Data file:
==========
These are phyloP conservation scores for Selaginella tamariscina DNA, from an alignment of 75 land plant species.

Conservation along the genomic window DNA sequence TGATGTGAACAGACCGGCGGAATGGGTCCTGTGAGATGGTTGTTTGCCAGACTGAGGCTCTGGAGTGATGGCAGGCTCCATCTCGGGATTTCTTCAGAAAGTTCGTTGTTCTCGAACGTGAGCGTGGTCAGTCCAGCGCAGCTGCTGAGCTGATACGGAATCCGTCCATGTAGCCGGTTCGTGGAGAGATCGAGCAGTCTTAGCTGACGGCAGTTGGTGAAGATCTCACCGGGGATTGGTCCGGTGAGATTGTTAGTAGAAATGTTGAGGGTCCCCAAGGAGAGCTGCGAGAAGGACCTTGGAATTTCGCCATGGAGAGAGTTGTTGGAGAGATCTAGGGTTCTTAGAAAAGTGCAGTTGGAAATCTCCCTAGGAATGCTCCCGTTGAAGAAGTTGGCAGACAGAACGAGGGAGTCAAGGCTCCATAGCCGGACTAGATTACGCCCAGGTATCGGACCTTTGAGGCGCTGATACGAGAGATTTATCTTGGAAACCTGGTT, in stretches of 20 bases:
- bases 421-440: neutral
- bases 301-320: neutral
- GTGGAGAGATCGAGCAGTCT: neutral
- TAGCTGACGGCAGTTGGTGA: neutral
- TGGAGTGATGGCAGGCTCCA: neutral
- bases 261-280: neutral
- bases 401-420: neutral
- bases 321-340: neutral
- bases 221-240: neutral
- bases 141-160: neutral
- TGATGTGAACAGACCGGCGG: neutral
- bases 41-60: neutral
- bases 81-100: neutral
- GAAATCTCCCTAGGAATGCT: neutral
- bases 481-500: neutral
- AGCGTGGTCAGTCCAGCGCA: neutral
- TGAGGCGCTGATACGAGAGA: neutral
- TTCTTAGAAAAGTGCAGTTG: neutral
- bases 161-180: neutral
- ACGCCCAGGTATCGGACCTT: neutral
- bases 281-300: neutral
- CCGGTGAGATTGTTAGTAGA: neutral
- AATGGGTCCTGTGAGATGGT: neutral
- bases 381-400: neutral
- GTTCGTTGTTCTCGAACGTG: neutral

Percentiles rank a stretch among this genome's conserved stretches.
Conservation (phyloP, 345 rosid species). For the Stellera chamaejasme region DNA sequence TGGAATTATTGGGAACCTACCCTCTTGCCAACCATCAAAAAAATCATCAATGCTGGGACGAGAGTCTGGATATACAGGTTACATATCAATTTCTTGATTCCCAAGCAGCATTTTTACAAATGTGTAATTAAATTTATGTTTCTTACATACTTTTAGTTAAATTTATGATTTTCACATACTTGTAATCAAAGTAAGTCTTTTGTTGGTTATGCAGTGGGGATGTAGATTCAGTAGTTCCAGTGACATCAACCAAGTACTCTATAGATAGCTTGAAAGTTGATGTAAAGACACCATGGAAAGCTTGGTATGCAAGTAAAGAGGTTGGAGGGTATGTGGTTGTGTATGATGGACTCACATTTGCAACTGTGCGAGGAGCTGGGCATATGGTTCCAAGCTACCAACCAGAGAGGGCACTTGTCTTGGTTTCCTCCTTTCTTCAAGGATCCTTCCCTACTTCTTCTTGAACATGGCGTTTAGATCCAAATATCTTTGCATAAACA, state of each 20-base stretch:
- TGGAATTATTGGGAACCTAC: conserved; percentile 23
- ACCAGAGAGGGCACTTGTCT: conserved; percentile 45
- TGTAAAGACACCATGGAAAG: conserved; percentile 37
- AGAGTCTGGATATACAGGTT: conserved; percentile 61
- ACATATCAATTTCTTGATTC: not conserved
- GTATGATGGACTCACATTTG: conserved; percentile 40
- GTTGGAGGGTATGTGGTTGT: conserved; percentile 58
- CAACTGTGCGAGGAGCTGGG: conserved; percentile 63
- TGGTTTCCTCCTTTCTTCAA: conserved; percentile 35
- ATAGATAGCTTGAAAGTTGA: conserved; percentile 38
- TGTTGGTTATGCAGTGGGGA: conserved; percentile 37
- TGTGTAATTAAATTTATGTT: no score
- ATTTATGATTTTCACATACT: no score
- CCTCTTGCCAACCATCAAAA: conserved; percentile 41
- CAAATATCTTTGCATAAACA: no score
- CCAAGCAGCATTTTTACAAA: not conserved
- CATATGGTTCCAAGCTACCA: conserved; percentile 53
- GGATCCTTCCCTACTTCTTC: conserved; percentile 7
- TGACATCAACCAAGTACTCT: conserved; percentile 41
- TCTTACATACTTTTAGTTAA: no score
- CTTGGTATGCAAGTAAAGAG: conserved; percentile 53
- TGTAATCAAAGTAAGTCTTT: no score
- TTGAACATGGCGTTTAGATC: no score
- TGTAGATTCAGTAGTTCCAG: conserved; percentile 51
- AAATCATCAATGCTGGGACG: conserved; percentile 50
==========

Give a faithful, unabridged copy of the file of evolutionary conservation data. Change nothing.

These are phyloP conservation scores for Selaginella tamariscina DNA, from an alignment of 75 land plant species.

Conservation along the genomic window DNA sequence TGATGTGAACAGACCGGCGGAATGGGTCCTGTGAGATGGTTGTTTGCCAGACTGAGGCTCTGGAGTGATGGCAGGCTCCATCTCGGGATTTCTTCAGAAAGTTCGTTGTTCTCGAACGTGAGCGTGGTCAGTCCAGCGCAGCTGCTGAGCTGATACGGAATCCGTCCATGTAGCCGGTTCGTGGAGAGATCGAGCAGTCTTAGCTGACGGCAGTTGGTGAAGATCTCACCGGGGATTGGTCCGGTGAGATTGTTAGTAGAAATGTTGAGGGTCCCCAAGGAGAGCTGCGAGAAGGACCTTGGAATTTCGCCATGGAGAGAGTTGTTGGAGAGATCTAGGGTTCTTAGAAAAGTGCAGTTGGAAATCTCCCTAGGAATGCTCCCGTTGAAGAAGTTGGCAGACAGAACGAGGGAGTCAAGGCTCCATAGCCGGACTAGATTACGCCCAGGTATCGGACCTTTGAGGCGCTGATACGAGAGATTTATCTTGGAAACCTGGTT, in stretches of 20 bases:
- bases 421-440: neutral
- bases 301-320: neutral
- GTGGAGAGATCGAGCAGTCT: neutral
- TAGCTGACGGCAGTTGGTGA: neutral
- TGGAGTGATGGCAGGCTCCA: neutral
- bases 261-280: neutral
- bases 401-420: neutral
- bases 321-340: neutral
- bases 221-240: neutral
- bases 141-160: neutral
- TGATGTGAACAGACCGGCGG: neutral
- bases 41-60: neutral
- bases 81-100: neutral
- GAAATCTCCCTAGGAATGCT: neutral
- bases 481-500: neutral
- AGCGTGGTCAGTCCAGCGCA: neutral
- TGAGGCGCTGATACGAGAGA: neutral
- TTCTTAGAAAAGTGCAGTTG: neutral
- bases 161-180: neutral
- ACGCCCAGGTATCGGACCTT: neutral
- bases 281-300: neutral
- CCGGTGAGATTGTTAGTAGA: neutral
- AATGGGTCCTGTGAGATGGT: neutral
- bases 381-400: neutral
- GTTCGTTGTTCTCGAACGTG: neutral

Percentiles rank a stretch among this genome's conserved stretches.
Conservation (phyloP, 345 rosid species). For the Stellera chamaejasme region DNA sequence TGGAATTATTGGGAACCTACCCTCTTGCCAACCATCAAAAAAATCATCAATGCTGGGACGAGAGTCTGGATATACAGGTTACATATCAATTTCTTGATTCCCAAGCAGCATTTTTACAAATGTGTAATTAAATTTATGTTTCTTACATACTTTTAGTTAAATTTATGATTTTCACATACTTGTAATCAAAGTAAGTCTTTTGTTGGTTATGCAGTGGGGATGTAGATTCAGTAGTTCCAGTGACATCAACCAAGTACTCTATAGATAGCTTGAAAGTTGATGTAAAGACACCATGGAAAGCTTGGTATGCAAGTAAAGAGGTTGGAGGGTATGTGGTTGTGTATGATGGACTCACATTTGCAACTGTGCGAGGAGCTGGGCATATGGTTCCAAGCTACCAACCAGAGAGGGCACTTGTCTTGGTTTCCTCCTTTCTTCAAGGATCCTTCCCTACTTCTTCTTGAACATGGCGTTTAGATCCAAATATCTTTGCATAAACA, state of each 20-base stretch:
- TGGAATTATTGGGAACCTAC: conserved; percentile 23
- ACCAGAGAGGGCACTTGTCT: conserved; percentile 45
- TGTAAAGACACCATGGAAAG: conserved; percentile 37
- AGAGTCTGGATATACAGGTT: conserved; percentile 61
- ACATATCAATTTCTTGATTC: not conserved
- GTATGATGGACTCACATTTG: conserved; percentile 40
- GTTGGAGGGTATGTGGTTGT: conserved; percentile 58
- CAACTGTGCGAGGAGCTGGG: conserved; percentile 63
- TGGTTTCCTCCTTTCTTCAA: conserved; percentile 35
- ATAGATAGCTTGAAAGTTGA: conserved; percentile 38
- TGTTGGTTATGCAGTGGGGA: conserved; percentile 37
- TGTGTAATTAAATTTATGTT: no score
- ATTTATGATTTTCACATACT: no score
- CCTCTTGCCAACCATCAAAA: conserved; percentile 41
- CAAATATCTTTGCATAAACA: no score
- CCAAGCAGCATTTTTACAAA: not conserved
- CATATGGTTCCAAGCTACCA: conserved; percentile 53
- GGATCCTTCCCTACTTCTTC: conserved; percentile 7
- TGACATCAACCAAGTACTCT: conserved; percentile 41
- TCTTACATACTTTTAGTTAA: no score
- CTTGGTATGCAAGTAAAGAG: conserved; percentile 53
- TGTAATCAAAGTAAGTCTTT: no score
- TTGAACATGGCGTTTAGATC: no score
- TGTAGATTCAGTAGTTCCAG: conserved; percentile 51
- AAATCATCAATGCTGGGACG: conserved; percentile 50